A whisky label controversy has turned into a Scotland vs. Canada legal wrangle.
Even though the Scotch Whisky Association (SWA) lost a protracted legal battle to stop a small Nova Scotia distillery from selling its Glen Breton brand single malt, it now has asked the Supreme Court of Canada for permission to appeal a lower court ruling that allows Glenora Distillers to use the Glen Breton name.
Glenora vice president Bob Scott said in a release that it was disappointing to think that a trademark battle that began nine years ago will continue.
"Glenora has, by its perseverance in craft distilling and the quality of its single malt, now earned a respected position in the world. We believe that the decision of the Federal Court of Appeal was correct in approving the registration of Glen Breton as our trademark, and it must be defended."
The SWA has a long record of protectionism of Scotch whiskies and anything that might adversely affect them anywhere in the world.
It has been arguing that use of the word "Glen" might lead consumers to believe the whisky is distilled and matured in Scotland even though the label clearly says the whisky is a Canadian product and even carries a maple leaf, the Canadian symbol.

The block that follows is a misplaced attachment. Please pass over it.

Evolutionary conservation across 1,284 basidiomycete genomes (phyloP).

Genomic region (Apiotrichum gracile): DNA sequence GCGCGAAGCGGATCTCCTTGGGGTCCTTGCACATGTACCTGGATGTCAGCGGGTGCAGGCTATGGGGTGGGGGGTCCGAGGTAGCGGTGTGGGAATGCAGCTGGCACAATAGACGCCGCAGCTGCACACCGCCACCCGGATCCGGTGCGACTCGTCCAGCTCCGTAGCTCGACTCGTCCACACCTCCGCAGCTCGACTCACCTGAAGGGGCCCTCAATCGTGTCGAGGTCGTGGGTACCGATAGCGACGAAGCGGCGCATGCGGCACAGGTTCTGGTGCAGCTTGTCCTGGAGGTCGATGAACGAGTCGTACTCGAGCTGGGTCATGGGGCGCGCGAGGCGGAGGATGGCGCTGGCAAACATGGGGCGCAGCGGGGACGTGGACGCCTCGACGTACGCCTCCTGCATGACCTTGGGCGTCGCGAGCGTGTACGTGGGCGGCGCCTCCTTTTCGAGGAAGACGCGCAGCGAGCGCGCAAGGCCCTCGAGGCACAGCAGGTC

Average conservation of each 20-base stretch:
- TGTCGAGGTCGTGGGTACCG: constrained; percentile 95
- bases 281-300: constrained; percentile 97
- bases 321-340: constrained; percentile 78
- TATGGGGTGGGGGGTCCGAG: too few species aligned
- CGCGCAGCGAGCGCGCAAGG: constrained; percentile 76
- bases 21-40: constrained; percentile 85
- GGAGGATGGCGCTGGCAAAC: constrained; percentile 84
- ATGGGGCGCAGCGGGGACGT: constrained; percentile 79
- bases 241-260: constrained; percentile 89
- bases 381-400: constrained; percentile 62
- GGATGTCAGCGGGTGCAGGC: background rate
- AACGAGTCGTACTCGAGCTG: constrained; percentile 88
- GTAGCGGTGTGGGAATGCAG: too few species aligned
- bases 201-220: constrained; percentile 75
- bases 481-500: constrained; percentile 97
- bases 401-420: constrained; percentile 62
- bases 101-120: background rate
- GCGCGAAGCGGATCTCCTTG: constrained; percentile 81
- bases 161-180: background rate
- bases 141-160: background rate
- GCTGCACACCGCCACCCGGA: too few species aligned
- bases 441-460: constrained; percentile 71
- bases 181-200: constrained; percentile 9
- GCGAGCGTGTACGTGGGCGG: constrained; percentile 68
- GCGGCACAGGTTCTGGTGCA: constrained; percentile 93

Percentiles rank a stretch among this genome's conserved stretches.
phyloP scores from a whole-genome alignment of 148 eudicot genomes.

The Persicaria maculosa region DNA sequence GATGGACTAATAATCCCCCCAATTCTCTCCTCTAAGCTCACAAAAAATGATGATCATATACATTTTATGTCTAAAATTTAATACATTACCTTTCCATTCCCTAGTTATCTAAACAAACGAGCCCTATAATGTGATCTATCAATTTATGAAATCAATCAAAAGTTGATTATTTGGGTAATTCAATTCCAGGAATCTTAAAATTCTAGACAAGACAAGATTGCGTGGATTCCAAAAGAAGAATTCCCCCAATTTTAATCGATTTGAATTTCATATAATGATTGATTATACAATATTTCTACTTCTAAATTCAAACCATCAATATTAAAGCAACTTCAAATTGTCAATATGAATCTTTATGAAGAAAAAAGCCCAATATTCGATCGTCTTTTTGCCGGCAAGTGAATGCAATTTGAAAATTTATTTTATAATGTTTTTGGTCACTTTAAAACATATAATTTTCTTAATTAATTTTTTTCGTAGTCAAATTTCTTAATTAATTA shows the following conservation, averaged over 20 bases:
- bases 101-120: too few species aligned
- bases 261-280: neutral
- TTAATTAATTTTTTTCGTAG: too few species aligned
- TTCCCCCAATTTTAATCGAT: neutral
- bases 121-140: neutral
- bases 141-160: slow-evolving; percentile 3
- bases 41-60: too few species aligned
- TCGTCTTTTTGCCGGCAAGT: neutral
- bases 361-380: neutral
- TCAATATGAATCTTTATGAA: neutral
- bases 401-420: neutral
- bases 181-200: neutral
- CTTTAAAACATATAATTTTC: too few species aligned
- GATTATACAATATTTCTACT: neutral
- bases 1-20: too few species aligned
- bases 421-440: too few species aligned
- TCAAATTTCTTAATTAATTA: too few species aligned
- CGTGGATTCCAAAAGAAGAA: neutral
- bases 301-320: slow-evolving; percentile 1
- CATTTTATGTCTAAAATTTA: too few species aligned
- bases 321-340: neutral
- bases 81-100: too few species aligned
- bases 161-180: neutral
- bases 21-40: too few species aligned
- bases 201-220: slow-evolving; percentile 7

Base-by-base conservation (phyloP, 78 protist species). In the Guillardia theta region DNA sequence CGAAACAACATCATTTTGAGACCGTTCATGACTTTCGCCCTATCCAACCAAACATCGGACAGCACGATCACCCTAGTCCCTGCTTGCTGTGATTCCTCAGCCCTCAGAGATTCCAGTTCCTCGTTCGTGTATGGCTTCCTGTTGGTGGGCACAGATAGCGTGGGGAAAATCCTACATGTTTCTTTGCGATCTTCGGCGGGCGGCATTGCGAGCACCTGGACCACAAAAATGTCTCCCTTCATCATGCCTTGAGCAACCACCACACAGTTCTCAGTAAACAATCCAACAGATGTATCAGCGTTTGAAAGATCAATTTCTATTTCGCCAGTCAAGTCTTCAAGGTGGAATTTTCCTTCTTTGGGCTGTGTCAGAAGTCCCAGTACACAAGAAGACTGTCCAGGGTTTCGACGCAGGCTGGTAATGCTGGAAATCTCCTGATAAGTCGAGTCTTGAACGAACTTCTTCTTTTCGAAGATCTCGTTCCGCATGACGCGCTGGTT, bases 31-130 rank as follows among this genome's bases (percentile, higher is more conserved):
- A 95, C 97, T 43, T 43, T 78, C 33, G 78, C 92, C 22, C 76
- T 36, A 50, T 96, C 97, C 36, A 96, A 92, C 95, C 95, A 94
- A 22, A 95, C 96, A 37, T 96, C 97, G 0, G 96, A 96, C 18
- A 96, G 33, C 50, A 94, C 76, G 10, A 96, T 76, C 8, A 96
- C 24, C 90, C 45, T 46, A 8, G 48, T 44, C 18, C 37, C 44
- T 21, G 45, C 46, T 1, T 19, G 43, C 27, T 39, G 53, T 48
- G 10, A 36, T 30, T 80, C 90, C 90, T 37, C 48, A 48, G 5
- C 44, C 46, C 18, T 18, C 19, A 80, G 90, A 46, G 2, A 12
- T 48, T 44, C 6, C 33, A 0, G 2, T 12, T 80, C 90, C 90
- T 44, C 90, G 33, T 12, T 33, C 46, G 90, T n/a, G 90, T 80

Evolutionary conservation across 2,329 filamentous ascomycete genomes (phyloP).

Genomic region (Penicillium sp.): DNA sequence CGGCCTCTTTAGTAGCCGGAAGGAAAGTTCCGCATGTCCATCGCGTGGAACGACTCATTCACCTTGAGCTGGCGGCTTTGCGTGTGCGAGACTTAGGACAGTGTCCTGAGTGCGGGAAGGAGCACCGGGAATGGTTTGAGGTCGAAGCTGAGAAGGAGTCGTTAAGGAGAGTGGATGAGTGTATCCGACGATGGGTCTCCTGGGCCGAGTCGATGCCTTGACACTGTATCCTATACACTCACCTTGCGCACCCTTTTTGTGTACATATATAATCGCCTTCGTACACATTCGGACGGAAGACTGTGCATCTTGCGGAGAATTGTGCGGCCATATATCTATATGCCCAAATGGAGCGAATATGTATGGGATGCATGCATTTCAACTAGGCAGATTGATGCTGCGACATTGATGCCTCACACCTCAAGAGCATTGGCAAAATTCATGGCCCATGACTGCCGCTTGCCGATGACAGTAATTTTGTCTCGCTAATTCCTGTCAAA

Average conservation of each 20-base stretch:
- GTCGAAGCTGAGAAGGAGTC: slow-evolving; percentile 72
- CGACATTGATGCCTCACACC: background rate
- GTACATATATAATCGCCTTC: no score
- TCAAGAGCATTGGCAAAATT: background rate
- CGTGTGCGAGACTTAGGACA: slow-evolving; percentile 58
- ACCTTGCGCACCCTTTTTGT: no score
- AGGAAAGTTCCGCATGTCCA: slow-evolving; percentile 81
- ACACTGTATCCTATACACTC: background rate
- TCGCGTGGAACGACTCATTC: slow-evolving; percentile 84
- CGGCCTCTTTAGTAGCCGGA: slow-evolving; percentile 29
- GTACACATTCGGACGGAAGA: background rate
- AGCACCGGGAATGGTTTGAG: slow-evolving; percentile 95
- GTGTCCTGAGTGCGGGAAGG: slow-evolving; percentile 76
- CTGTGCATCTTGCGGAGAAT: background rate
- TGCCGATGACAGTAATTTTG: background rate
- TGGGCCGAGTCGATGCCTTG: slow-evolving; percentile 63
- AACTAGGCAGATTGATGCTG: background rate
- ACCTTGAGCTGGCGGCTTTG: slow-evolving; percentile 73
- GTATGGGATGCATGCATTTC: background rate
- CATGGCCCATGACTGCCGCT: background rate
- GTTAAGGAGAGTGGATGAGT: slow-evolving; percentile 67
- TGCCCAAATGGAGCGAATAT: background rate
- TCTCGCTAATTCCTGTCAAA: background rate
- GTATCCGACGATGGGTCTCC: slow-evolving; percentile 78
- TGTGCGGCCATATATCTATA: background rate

Glenora plans to battle the appeal and has filed a formal response with the Supreme Court.
The SWA's appeal was no surprise. As David Williamson of the SWA told me back in February when the lower court ruled in favor of Glen Breton, “We find it surprising that the court has allowed this confusion to be perpetuated, and we are considering an appeal."
You can read my coverage of the battle in chronological order:
• Tempest in a glen
• Canadians backing Glen Breton with dollars
• Scotland vs. Cape Breton, Round 2
• Canada's Glen Breton loses labeling battle
• Glen Breton wins another court round
• SWA not giving up on Glen Breton
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